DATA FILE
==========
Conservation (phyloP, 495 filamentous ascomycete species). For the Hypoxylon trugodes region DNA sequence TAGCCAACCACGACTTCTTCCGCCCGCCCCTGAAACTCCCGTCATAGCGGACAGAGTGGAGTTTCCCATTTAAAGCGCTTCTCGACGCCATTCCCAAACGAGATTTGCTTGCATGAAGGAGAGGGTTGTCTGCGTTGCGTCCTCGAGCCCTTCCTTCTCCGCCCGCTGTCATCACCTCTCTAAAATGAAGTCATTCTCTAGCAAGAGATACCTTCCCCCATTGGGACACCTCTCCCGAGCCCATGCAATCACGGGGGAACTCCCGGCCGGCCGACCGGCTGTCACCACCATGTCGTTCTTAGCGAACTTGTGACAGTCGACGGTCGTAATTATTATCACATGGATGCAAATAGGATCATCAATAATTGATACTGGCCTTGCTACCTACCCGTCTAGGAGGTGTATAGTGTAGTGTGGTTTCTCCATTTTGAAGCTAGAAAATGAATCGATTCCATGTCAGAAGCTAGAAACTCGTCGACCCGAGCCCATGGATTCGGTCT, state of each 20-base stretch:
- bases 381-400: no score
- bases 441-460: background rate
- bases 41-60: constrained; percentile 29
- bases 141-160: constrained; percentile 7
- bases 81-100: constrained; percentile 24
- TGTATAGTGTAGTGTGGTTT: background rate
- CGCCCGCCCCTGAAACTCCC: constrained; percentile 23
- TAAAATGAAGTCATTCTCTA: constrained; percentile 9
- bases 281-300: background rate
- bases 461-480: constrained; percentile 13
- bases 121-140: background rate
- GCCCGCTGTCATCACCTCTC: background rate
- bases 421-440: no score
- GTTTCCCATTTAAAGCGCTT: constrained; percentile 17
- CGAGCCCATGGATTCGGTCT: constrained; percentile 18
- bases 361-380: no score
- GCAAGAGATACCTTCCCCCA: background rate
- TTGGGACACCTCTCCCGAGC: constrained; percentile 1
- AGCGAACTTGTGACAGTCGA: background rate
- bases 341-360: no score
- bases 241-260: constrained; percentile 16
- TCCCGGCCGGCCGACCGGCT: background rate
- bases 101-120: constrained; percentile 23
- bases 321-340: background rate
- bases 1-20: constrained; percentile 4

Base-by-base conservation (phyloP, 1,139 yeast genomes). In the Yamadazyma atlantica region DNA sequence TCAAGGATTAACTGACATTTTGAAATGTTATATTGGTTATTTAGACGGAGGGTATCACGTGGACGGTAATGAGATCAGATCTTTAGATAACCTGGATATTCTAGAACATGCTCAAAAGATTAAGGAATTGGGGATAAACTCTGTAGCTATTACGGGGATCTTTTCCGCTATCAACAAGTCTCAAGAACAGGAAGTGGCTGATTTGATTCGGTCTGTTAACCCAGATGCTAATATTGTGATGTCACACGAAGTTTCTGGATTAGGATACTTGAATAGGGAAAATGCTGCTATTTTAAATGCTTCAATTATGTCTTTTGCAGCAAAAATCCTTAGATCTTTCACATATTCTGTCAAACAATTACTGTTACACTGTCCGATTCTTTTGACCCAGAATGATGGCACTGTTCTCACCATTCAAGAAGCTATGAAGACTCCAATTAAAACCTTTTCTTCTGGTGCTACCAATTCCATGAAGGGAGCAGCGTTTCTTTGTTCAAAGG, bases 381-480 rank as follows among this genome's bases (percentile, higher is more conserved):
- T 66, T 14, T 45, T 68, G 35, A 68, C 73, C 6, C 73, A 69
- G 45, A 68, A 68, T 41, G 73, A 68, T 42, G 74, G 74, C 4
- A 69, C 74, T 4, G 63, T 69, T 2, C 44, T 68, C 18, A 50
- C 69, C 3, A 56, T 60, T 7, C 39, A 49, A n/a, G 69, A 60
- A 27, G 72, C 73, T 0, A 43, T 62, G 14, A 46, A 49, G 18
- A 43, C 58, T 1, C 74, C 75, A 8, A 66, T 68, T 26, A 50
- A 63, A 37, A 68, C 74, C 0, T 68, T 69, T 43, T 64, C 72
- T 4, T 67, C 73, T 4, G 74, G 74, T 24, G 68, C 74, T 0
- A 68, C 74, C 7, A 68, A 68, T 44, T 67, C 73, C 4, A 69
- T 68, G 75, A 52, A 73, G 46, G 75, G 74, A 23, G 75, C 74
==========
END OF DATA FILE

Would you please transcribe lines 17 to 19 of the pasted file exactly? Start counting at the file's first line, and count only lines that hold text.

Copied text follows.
- bases 361-380: no score
- GCAAGAGATACCTTCCCCCA: background rate
- TTGGGACACCTCTCCCGAGC: constrained; percentile 1